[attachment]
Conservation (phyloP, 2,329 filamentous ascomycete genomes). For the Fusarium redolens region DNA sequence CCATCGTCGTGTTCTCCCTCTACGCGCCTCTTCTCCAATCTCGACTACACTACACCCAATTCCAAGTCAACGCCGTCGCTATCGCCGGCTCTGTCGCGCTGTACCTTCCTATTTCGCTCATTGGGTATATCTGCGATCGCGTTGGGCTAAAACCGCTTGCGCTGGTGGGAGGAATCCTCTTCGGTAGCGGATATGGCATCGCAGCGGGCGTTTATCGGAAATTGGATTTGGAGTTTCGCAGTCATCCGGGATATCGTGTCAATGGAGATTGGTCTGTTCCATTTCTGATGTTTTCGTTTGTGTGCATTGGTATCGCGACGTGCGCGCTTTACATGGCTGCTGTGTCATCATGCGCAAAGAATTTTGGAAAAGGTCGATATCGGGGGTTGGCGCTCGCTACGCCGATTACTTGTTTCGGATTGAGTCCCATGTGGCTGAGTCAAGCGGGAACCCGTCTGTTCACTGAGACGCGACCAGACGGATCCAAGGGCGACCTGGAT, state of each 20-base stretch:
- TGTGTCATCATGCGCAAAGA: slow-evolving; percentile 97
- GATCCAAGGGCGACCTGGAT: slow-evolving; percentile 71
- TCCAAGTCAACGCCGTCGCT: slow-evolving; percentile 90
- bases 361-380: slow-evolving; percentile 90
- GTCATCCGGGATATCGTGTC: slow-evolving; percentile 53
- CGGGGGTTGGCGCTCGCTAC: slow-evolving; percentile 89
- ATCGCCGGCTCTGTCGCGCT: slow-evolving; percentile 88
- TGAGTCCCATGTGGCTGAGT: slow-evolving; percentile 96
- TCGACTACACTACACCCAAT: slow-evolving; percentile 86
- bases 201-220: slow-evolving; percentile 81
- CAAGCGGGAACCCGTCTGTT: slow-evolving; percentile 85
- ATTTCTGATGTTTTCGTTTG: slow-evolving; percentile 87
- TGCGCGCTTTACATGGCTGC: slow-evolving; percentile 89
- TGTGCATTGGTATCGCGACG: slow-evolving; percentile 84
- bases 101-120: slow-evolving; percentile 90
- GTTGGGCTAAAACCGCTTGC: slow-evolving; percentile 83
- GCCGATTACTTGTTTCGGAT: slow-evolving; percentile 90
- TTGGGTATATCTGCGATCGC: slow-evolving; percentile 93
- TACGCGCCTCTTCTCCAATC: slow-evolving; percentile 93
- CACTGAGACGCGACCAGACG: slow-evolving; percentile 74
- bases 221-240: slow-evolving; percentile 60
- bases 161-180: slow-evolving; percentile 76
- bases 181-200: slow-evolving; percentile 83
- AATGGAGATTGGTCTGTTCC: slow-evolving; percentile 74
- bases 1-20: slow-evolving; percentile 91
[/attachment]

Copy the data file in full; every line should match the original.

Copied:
Conservation (phyloP, 2,329 filamentous ascomycete genomes). For the Fusarium redolens region DNA sequence CCATCGTCGTGTTCTCCCTCTACGCGCCTCTTCTCCAATCTCGACTACACTACACCCAATTCCAAGTCAACGCCGTCGCTATCGCCGGCTCTGTCGCGCTGTACCTTCCTATTTCGCTCATTGGGTATATCTGCGATCGCGTTGGGCTAAAACCGCTTGCGCTGGTGGGAGGAATCCTCTTCGGTAGCGGATATGGCATCGCAGCGGGCGTTTATCGGAAATTGGATTTGGAGTTTCGCAGTCATCCGGGATATCGTGTCAATGGAGATTGGTCTGTTCCATTTCTGATGTTTTCGTTTGTGTGCATTGGTATCGCGACGTGCGCGCTTTACATGGCTGCTGTGTCATCATGCGCAAAGAATTTTGGAAAAGGTCGATATCGGGGGTTGGCGCTCGCTACGCCGATTACTTGTTTCGGATTGAGTCCCATGTGGCTGAGTCAAGCGGGAACCCGTCTGTTCACTGAGACGCGACCAGACGGATCCAAGGGCGACCTGGAT, state of each 20-base stretch:
- TGTGTCATCATGCGCAAAGA: slow-evolving; percentile 97
- GATCCAAGGGCGACCTGGAT: slow-evolving; percentile 71
- TCCAAGTCAACGCCGTCGCT: slow-evolving; percentile 90
- bases 361-380: slow-evolving; percentile 90
- GTCATCCGGGATATCGTGTC: slow-evolving; percentile 53
- CGGGGGTTGGCGCTCGCTAC: slow-evolving; percentile 89
- ATCGCCGGCTCTGTCGCGCT: slow-evolving; percentile 88
- TGAGTCCCATGTGGCTGAGT: slow-evolving; percentile 96
- TCGACTACACTACACCCAAT: slow-evolving; percentile 86
- bases 201-220: slow-evolving; percentile 81
- CAAGCGGGAACCCGTCTGTT: slow-evolving; percentile 85
- ATTTCTGATGTTTTCGTTTG: slow-evolving; percentile 87
- TGCGCGCTTTACATGGCTGC: slow-evolving; percentile 89
- TGTGCATTGGTATCGCGACG: slow-evolving; percentile 84
- bases 101-120: slow-evolving; percentile 90
- GTTGGGCTAAAACCGCTTGC: slow-evolving; percentile 83
- GCCGATTACTTGTTTCGGAT: slow-evolving; percentile 90
- TTGGGTATATCTGCGATCGC: slow-evolving; percentile 93
- TACGCGCCTCTTCTCCAATC: slow-evolving; percentile 93
- CACTGAGACGCGACCAGACG: slow-evolving; percentile 74
- bases 221-240: slow-evolving; percentile 60
- bases 161-180: slow-evolving; percentile 76
- bases 181-200: slow-evolving; percentile 83
- AATGGAGATTGGTCTGTTCC: slow-evolving; percentile 74
- bases 1-20: slow-evolving; percentile 91